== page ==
EUCAM - European Centre for Monitoring Alcohol Marketing

South African government dedicated to further restrictions on alcohol marketing

6 July 2011

South African government dedicated to further restrictions on alcohol marketing The South African government is proceeding with plans to impose a ban on alcohol marketing. Critics point at the financial consequences of the ban to make the government rethink their strategy.

Health Minister Aaron Motsoaledi earlier this year stated that he would put on a fight to ban all forms of tobacco and alcohol advertising. During his budget speech he said: ‘No matter how financially powerful groups and institutions are, no matter how much money they make, I can stake my life that we are going to fight with our bare knuckles to achieve this,’ Motsoaledi said.

However the South African government is paving the way for less comprehensive measures. According to chief director of the Department of Social Development Conny Nxumalo the governments' resolution on alcohol advertising was not intended to impose an outright ban but to introduce restrictions. Among these restrictions are time slots during which alcohol adverts could be banned from television, and the locations and content of adverts. Motsoaledi could not be reached for comment about the watering down of his plans.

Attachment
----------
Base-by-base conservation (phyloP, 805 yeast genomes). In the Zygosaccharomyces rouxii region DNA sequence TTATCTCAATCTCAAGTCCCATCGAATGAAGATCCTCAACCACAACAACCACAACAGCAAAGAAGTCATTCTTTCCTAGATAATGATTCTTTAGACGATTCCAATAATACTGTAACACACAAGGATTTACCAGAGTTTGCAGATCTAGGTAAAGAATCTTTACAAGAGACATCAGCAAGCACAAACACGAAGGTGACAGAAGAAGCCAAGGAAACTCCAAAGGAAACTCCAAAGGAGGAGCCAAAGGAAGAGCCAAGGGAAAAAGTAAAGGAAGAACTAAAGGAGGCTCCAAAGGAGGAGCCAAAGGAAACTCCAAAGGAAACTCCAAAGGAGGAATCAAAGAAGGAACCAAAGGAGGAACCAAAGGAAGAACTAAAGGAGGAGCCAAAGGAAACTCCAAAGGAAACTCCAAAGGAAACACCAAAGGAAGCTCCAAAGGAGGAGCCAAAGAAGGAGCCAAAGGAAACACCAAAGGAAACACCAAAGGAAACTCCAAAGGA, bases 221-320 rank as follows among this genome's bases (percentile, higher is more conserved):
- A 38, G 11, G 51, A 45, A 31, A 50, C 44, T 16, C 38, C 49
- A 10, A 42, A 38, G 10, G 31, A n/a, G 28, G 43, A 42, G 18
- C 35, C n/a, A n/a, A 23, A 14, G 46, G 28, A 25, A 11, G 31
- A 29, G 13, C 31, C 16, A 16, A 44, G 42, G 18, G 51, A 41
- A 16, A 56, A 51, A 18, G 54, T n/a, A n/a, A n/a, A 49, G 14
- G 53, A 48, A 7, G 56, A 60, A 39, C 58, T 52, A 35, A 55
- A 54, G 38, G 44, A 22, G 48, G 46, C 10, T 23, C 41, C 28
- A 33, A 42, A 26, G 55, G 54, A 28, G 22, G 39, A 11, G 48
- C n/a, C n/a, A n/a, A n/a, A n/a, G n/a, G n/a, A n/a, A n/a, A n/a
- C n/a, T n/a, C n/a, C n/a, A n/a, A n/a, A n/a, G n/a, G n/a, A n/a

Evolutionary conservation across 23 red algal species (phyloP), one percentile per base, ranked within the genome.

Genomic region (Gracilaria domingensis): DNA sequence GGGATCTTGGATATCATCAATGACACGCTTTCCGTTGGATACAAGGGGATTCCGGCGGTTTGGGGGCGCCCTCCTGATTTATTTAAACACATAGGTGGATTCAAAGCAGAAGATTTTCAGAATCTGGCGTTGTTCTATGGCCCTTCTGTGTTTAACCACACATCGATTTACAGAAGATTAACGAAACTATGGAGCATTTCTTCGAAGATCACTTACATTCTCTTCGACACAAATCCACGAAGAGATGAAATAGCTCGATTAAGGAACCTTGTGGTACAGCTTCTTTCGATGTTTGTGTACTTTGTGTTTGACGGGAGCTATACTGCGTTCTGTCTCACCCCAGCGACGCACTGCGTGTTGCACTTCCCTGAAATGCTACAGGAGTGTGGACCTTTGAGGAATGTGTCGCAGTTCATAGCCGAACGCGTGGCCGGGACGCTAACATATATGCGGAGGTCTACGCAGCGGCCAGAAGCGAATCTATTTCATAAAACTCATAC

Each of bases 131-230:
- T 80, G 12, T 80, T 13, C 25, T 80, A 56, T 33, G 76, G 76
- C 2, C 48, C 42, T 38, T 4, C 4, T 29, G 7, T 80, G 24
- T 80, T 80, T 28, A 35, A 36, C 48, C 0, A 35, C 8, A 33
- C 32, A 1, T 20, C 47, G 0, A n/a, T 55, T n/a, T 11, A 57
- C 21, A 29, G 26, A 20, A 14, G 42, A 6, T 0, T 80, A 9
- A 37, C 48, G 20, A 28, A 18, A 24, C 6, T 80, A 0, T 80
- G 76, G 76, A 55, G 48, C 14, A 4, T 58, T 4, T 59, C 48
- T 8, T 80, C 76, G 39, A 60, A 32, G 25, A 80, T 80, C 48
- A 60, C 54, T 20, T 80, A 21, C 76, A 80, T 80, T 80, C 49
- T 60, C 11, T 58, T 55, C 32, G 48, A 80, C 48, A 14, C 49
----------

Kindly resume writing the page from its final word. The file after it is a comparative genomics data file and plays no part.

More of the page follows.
When asked about the monetarily based arguments of opponents of the government plans Nxumalo told the South African Times Live: ‘Yes, we need to look at the economy, but the government also has to deal with the social ills of alcohol abuse. The government in all spheres is spending a lot of money on dealing with the problems resulting from alcohol abuse.’

The South African Times Live refers to a study by an independent market analyst which concludes that:

* About R800-million would be lost on sports sponsorships, development grants and forfeited marketing spending.
* Radio, lifestyle magazines and newspapers would lose R900-million;
* 2500 jobs would be lost, depriving about 30000 people of an income;
* R280-million would be lost in VATs;
* The ban would lead to a short-term drop in branded liquor consumption of 5% to 8%.

Source: The Times Live 07/05/11

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